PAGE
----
Mr. H just received a rotten Thanksgiving present: He must spend 5 more years in prison. He has already served 47 years.
I first met him just a year ago. His prison warden, who has a heart for the down-trodden, personally asked me if there was some way that HFP could help this man in obtaining a release.
For the sake of background, Mr. H is 74 years of age. The warden claims that he actually died three different times in her prison, only to be revived again. He’s had 5-bypass heart surgery. He has serious leg problems that give him constant pain, and keep him in a wheelchair. His health is a mess.
I wouldn’t dare publish his name because of the severity of the crime. Those in his community who remember it would say he deserves to remain behind bars, and deserves every bit of the accompanying pain and discomfort that he lives with on a daily basis.
On the other hand, I listened to the warden, was given a private meeting with him, and on her recommendation decided that we should try to help. Lifers like Mr. H get to appear before the Parole Board once every 5 years, and his turn came up in August. His crime was so heinous that all family and friends have long abandoned him, so I offered to be at his side for the interview. It was a disaster.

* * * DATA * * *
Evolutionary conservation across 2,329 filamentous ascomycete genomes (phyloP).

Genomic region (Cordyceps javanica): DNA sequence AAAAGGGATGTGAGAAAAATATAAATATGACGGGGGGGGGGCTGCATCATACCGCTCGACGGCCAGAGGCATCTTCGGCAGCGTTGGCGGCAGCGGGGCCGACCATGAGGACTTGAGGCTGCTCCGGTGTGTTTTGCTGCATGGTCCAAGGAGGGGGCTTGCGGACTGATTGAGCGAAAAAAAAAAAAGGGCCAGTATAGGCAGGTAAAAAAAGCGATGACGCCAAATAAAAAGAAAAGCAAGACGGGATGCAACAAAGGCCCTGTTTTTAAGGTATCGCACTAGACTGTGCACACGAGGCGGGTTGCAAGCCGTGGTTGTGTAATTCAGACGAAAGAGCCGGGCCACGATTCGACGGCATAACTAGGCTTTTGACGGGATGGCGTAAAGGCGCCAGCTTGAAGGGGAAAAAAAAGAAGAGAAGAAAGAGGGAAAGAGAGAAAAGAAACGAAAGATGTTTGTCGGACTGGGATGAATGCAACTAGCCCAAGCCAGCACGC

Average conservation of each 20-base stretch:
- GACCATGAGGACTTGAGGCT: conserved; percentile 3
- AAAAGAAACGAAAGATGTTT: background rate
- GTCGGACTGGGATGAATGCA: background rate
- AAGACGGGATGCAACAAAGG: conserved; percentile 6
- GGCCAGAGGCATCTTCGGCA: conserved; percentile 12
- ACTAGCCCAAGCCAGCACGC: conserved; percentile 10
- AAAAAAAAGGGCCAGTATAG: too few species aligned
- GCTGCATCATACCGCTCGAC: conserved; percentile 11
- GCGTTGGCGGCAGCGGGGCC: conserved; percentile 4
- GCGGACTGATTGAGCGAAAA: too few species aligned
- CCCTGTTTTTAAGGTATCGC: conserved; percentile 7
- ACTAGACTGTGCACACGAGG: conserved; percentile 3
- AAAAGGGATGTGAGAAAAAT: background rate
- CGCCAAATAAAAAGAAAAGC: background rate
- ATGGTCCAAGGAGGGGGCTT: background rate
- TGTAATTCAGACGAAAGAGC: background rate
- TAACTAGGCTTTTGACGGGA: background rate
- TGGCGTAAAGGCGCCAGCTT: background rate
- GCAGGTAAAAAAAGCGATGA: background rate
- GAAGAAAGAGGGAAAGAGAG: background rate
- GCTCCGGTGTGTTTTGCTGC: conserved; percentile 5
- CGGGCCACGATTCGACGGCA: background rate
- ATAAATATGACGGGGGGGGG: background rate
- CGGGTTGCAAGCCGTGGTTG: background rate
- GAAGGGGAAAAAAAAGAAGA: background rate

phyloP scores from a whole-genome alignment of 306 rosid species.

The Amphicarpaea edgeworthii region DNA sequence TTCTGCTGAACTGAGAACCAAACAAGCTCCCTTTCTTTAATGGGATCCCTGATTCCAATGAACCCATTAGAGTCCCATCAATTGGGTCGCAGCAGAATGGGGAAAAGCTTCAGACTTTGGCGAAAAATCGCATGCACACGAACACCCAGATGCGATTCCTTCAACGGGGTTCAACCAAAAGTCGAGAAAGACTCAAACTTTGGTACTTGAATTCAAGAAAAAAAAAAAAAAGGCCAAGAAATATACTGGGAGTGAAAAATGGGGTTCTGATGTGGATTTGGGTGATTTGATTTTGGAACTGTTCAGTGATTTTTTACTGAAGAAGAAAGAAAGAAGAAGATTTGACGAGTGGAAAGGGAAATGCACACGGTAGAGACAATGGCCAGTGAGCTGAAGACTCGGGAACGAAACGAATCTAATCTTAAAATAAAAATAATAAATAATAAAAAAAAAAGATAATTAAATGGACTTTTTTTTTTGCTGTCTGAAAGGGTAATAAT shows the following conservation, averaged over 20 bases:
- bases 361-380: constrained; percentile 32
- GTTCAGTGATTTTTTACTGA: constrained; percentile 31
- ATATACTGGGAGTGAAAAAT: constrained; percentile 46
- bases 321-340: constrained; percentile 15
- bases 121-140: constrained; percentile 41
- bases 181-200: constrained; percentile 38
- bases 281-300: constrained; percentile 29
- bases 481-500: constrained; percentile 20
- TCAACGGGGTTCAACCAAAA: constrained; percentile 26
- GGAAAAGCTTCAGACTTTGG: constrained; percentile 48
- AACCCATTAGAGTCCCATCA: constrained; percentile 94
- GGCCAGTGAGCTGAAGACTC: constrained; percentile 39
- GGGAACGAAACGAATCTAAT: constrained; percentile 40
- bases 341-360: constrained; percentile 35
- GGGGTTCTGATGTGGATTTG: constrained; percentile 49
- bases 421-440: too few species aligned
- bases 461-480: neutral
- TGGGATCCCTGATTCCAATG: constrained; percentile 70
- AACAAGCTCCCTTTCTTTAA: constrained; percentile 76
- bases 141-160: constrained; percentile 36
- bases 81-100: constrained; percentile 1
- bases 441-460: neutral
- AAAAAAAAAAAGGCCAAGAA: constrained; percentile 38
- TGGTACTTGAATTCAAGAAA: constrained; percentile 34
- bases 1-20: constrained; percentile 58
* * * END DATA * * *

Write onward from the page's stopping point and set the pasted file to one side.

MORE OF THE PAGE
Never mind that Mr. H had committed the crime while high on alcohol and drugs and cannot remember what happened. The Parole Board member insisted that he give her specific details as to what happened in 1968. As an alcoholic, he had experienced a typical blackout. He couldn’t give her the information she wanted, and that infuriated this state employee. He could have lied and made up a story, but he chose to tell the truth, and that wasn’t acceptable.
Because of that, she paid little attention to the fact that he hasn’t had a misconduct in 25 years, that he went on to get his GED, then a tool and die maker certificate, then a paralegal degree. It made no difference to her that this alcoholic hasn’t touched a drop during his entire imprisonment, even though homemade booze is always available. His remorse and regret result in uncontrollable sobbing at times...and it happened again during the interview. It’s no secret that he changed his life and became a man of sincere faith, believing that because the Lord had saved his life he must do good things in return. So as a paralegal, he’s helping one prisoner after another with free assistance, and doing it with a glad heart.
Nope, none of that made any difference to this veteran member of the Michigan Parole Board. She just handed him a flop---prison terminology for a continuation. He got the word a few days ago.
Not only will he remain in prison for the next five years, the state will wind up paying double or triple the cost for this man’s care, because of his severe health problems. And it didn’t have to be that way. Mr. H would have been a productive member of society.
Does anyone wonder why Michigan’s prison population is so high?
Said the former warden, who felt he should have been released: “This is just awful!”